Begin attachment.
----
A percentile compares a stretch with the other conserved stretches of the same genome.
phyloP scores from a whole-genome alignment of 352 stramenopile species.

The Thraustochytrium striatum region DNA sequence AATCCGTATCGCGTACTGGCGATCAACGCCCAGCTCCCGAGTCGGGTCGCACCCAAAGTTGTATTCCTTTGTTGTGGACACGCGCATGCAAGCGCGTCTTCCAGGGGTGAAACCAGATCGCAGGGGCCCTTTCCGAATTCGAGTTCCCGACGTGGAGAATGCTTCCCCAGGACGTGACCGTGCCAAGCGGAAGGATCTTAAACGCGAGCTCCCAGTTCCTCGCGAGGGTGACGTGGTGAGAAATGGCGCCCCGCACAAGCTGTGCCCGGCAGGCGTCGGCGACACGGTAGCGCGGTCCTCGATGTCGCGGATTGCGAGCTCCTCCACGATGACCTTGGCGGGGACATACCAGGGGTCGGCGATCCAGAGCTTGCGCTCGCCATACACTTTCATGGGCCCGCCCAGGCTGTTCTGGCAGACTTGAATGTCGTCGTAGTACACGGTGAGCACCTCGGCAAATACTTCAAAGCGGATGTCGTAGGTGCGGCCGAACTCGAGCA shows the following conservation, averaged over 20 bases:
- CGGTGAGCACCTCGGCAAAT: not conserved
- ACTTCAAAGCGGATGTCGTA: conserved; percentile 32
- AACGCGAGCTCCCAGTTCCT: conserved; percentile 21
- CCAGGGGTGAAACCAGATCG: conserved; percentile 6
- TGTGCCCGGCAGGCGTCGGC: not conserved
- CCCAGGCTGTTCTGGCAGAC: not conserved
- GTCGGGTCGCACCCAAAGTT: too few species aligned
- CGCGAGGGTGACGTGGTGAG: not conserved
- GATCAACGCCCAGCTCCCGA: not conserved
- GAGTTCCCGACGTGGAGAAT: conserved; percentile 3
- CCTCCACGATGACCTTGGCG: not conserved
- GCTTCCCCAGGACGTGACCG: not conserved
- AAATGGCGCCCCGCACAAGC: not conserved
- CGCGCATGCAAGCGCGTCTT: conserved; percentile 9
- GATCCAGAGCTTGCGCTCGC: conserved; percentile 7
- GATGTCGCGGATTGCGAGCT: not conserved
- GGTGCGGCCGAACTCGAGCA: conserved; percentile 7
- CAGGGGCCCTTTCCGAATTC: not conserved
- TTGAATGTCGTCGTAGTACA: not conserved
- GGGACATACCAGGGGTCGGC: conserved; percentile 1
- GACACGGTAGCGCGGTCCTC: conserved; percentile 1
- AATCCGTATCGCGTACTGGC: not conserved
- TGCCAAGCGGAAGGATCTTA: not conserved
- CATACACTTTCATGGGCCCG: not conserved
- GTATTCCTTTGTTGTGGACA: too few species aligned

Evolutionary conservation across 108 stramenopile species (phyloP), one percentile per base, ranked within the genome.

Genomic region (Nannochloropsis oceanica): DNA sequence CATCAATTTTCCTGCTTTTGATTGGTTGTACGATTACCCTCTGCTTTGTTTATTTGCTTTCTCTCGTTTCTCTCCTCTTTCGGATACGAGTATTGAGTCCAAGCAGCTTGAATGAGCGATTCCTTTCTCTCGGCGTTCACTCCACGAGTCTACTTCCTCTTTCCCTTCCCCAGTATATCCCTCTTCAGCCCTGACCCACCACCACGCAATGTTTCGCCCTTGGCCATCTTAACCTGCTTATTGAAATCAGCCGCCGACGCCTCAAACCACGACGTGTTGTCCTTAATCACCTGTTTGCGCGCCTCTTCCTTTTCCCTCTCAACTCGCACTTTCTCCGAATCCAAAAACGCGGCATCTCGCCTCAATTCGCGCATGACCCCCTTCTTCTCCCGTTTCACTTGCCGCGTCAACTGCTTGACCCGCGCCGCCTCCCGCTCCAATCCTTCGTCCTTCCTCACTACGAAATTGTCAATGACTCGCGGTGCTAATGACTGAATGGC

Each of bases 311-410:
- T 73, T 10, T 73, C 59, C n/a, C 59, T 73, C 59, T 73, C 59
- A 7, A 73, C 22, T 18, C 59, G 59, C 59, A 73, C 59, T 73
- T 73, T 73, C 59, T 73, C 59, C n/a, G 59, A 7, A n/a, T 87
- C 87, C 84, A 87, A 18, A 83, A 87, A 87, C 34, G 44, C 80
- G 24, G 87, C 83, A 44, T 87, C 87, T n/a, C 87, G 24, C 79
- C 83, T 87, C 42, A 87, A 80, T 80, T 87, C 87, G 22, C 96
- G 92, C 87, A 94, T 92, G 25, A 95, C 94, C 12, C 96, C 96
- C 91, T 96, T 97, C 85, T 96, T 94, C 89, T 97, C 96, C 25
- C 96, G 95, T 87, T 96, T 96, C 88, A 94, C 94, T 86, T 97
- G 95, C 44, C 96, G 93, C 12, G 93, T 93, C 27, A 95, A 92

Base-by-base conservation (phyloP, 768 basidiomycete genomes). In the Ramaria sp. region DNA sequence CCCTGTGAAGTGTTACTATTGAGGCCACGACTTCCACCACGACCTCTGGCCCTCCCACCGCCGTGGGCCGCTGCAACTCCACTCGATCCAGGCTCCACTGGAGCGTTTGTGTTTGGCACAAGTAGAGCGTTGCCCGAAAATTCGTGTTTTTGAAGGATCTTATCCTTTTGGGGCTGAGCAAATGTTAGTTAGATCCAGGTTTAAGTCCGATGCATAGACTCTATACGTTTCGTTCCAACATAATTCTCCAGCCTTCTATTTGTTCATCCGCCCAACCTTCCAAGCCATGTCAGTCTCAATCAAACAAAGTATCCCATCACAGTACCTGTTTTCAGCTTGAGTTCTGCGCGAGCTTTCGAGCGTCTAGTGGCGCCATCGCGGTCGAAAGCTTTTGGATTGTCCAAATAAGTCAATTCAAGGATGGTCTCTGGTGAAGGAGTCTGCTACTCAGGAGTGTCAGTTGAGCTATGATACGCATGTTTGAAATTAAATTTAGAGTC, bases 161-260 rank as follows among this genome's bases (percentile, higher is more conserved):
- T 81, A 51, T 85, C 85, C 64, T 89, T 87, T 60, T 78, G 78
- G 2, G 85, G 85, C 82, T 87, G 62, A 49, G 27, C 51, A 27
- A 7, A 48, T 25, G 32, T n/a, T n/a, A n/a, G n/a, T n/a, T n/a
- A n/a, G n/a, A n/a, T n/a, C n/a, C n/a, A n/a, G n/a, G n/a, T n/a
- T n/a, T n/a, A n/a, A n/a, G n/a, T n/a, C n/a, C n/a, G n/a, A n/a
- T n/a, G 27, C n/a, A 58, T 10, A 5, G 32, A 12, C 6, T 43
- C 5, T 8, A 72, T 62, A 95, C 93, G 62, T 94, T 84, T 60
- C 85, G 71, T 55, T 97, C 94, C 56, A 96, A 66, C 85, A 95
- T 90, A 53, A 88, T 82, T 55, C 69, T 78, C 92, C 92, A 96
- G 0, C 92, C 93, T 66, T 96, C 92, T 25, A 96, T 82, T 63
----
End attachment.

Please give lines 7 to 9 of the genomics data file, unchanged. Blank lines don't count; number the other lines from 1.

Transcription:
- CCAGGGGTGAAACCAGATCG: conserved; percentile 6
- TGTGCCCGGCAGGCGTCGGC: not conserved
- CCCAGGCTGTTCTGGCAGAC: not conserved